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News | June 26, 2024

Pa. National Guard’s oldest Air unit turning 100

By Brad Rhen

Pennsylvania’s oldest Air National Guard unit will celebrate its 100th birthday June 27, 2024.

The 111th Attack Wing’s 103rd Attack Squadron traces its lineage to the 103rd Observation Squadron, which was established on June 27, 1924, as a unit of the Army’s 28th Division.

That date, however, is when the unit was federally recognized. The squadron’s history actually goes back to 1921, when it was constituted in the National Guard as the 103rd Squadron (Observation), assigned to the 28th Division and allotted to the state of Pennsylvania. It was redesignated the 103rd Observation Squadron on Jan. 25, 1923.

Maj. Charles Biddle, a World War I ace who flew as part of the famous American volunteer Lafayette Flying Corps, founded the unit and served as its first commander.

Lt. Col. Christopher Daniels, the 103rd Attack Squadron’s current commander, said he gets “awe struck” when thinking about the squadron’s storied history.

“The unit’s roots beginning with Major Biddle as a volunteer in the famed Lafayette Escadrille in World War I to its official standup in 1924, the 103rd has played an important role in every major conflict of the 20th century and continues to have effects on the battle space today,” Daniels said.

Col. Lynn Lee, 111th Attack Wing commander, said the squadron's history is a testament to the resilience, adaptability and dedication of its Airmen over the years.

“From its origins in World War I to its current role in modern remotely-piloted vehicle operations, the squadron has consistently demonstrated its ability to evolve and meet the challenges of each era,” Lee said. “Whether flying reconnaissance missions in the early 20th century or providing precision strike capabilities today, the 103rd has always stood at the forefront of our nation’s defense.”

A storied history

The 103rd Observation Squadron was one of the 29 original National Guard observations squadrons that were established between World Wars I and II, making it one of the oldest units in today’s Air National Guard.

The unit originally flew the JN-6/JNS “Jenny,” an open-cockpit bi-plane. It operated from the grass runways of a makeshift airfield known as Model Farms Flying Field, now Philadelphia International Airport.

The 103rd flew a variety of training and observation aircraft until 1941 when the unit was ordered to active service, performing anti-submarine patrols along the New England coast. From 1943 through the end of World War II, the 103rd flew photo reconnaissance missions in the F-5C in the China-Burma-India Theater.

Over its century of service, the squadron was redesignated numerous times and flew numerous different aircraft with numerous different missions. It has deployed to nearly every conflict the United States has participated in since World War II.

Of note, the squadron was designated the 103rd Fighter Squadron and flew the A-10 Thunderbolt, commonly referred to as “Warthogs,” in a close air support role from 1995 until 2010. During this time, the squadron deployed a total of seven times to Kuwait, Afghanistan and Iraq in support of Operations Southern Watch, Enduring Freedom and Iraqi Freedom.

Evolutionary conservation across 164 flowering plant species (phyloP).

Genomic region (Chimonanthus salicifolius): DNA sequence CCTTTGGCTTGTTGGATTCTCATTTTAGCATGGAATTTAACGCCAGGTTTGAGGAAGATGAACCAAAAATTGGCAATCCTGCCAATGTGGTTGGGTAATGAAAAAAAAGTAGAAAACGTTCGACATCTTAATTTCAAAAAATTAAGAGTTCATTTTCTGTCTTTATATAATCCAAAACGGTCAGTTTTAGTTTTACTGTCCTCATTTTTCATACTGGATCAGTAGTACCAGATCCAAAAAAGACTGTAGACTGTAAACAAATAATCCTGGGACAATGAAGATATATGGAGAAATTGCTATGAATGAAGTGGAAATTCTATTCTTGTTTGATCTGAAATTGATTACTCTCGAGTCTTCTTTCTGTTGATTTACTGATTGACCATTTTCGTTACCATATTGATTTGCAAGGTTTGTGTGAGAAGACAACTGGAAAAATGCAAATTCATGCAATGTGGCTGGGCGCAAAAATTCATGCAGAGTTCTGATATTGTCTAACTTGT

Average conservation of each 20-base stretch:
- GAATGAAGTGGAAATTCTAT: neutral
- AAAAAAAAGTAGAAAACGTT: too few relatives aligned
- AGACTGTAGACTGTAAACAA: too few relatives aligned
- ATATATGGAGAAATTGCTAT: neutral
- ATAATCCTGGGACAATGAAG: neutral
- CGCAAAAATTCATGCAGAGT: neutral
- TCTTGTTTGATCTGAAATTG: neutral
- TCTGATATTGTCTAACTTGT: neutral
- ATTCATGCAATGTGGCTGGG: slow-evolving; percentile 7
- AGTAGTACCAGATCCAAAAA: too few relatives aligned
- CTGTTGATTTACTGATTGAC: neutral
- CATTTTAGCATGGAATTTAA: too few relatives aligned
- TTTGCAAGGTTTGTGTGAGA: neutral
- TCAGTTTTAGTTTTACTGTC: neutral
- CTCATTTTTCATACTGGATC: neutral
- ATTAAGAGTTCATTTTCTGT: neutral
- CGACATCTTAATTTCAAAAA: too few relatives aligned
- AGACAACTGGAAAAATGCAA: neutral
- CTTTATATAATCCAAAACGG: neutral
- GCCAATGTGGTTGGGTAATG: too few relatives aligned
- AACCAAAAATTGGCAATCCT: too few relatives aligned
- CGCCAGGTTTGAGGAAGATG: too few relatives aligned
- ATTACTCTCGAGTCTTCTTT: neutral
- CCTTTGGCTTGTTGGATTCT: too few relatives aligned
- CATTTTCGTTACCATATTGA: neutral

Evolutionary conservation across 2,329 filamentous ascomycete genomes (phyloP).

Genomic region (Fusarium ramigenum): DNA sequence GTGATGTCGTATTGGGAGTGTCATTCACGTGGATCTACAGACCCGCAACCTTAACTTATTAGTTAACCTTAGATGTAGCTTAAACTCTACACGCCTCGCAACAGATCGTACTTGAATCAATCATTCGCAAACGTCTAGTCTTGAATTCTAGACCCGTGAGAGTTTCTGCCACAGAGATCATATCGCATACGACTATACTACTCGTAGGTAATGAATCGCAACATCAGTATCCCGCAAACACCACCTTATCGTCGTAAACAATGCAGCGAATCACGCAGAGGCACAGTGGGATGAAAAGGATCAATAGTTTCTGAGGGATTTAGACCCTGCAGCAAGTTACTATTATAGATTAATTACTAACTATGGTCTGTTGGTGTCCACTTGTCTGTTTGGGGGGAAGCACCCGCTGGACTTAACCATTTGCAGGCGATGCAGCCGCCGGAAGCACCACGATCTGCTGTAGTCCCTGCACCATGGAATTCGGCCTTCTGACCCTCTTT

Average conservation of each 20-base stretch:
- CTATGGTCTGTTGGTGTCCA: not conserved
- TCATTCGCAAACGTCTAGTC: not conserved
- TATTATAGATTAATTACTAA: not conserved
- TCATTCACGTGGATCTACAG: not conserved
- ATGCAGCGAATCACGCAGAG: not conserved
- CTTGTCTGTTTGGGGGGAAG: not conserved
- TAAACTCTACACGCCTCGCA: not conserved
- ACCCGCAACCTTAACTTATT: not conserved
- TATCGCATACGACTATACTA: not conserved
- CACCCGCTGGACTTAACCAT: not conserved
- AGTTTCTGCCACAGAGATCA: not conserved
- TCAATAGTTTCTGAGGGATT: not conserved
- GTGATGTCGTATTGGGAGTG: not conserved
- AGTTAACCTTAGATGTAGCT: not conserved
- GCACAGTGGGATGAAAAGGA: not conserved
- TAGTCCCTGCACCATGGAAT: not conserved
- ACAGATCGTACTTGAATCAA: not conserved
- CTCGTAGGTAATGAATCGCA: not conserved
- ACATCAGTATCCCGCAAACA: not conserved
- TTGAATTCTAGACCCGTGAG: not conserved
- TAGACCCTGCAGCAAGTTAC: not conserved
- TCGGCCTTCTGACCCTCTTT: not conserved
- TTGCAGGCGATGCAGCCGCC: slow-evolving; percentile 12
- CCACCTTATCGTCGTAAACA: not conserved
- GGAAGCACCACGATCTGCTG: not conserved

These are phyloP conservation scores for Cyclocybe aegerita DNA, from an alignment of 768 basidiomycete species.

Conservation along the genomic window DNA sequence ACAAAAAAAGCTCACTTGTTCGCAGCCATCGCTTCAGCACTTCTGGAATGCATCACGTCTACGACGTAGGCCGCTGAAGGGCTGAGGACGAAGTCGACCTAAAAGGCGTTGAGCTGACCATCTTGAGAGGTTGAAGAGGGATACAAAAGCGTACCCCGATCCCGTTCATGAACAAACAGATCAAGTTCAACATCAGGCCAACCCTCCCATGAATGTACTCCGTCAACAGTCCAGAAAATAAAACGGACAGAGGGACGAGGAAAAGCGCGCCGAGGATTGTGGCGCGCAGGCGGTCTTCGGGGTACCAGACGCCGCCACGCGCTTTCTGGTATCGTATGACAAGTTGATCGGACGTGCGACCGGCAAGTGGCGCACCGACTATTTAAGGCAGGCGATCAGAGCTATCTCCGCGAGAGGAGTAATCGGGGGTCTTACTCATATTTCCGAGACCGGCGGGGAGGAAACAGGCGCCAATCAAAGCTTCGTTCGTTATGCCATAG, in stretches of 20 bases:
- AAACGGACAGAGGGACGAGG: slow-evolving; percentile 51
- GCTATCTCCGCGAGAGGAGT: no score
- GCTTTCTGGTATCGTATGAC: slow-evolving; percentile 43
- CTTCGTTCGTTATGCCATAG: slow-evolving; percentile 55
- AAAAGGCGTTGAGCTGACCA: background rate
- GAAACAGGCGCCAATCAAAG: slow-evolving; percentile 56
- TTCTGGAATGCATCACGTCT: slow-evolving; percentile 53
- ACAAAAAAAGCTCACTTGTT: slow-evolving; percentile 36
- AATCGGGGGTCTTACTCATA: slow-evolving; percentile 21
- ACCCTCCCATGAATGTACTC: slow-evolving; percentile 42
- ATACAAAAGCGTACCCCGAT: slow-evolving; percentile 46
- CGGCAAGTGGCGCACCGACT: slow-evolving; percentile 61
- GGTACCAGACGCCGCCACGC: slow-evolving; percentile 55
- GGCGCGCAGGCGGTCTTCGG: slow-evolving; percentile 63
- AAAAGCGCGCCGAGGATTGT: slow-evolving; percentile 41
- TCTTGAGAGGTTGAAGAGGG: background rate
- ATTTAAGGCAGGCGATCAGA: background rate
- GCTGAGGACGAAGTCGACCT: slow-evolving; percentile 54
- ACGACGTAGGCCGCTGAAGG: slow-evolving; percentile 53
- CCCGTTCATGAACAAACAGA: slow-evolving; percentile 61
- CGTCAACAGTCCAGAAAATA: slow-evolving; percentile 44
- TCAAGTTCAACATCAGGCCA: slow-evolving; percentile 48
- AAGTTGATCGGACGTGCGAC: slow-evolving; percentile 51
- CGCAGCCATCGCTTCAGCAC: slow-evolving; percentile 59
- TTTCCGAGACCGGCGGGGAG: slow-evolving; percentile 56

Since 2014, the unit has been known as the 103rd Attack Squadron, a subordinate unit of the 111th Attack Wing, and based at Biddle Air National Guard Base in Horsham, Pennsylvania. Its Airmen remotely operate the MQ-9 “Reaper” unmanned aerial system in combat air patrols across the globe, providing surveillance, reconnaissance and search-and-rescue capabilities and weapons employment when called upon.

Daniels, who assumed command of the squadron in January 2024, said he is humbled to serve as commander of such a historical unit, especially as it celebrates its 100th birthday.

“I cannot begin to express my gratitude to the 37 squadron commanders who served before me,” Daniels said. “I am literally standing on the shoulders of giants and will do my best to continue their legacy of excellence as I lead the men and women of the fighting 103rd into the future.”

Lee said it is a distinct honor to serve as wing commander as the 103rd celebrates this historic milestone.

“This unit's rich legacy of service and excellence resonates throughout our entire organization,” Lee said. “The 103rd has a proud history that spans from the early days of military aviation to its current cutting-edge role in remotely piloted vehicle operations. Their journey is a reflection of our broader commitment to adaptability and mission success across the generations.

"As we celebrate the 100th anniversary of the 103rd Attack Squadron, it's incredible to reflect on the profound impact this unit has had over the past century,” Lee added. “Their legacy of excellence not only underscores the advancements in military aviation but also highlights the unwavering dedication of the men and women who have served in its ranks."

The 111th Operations Group Association is planning a 100th anniversary reunion for all current and former squadron members over the squadron’s September drill weekend.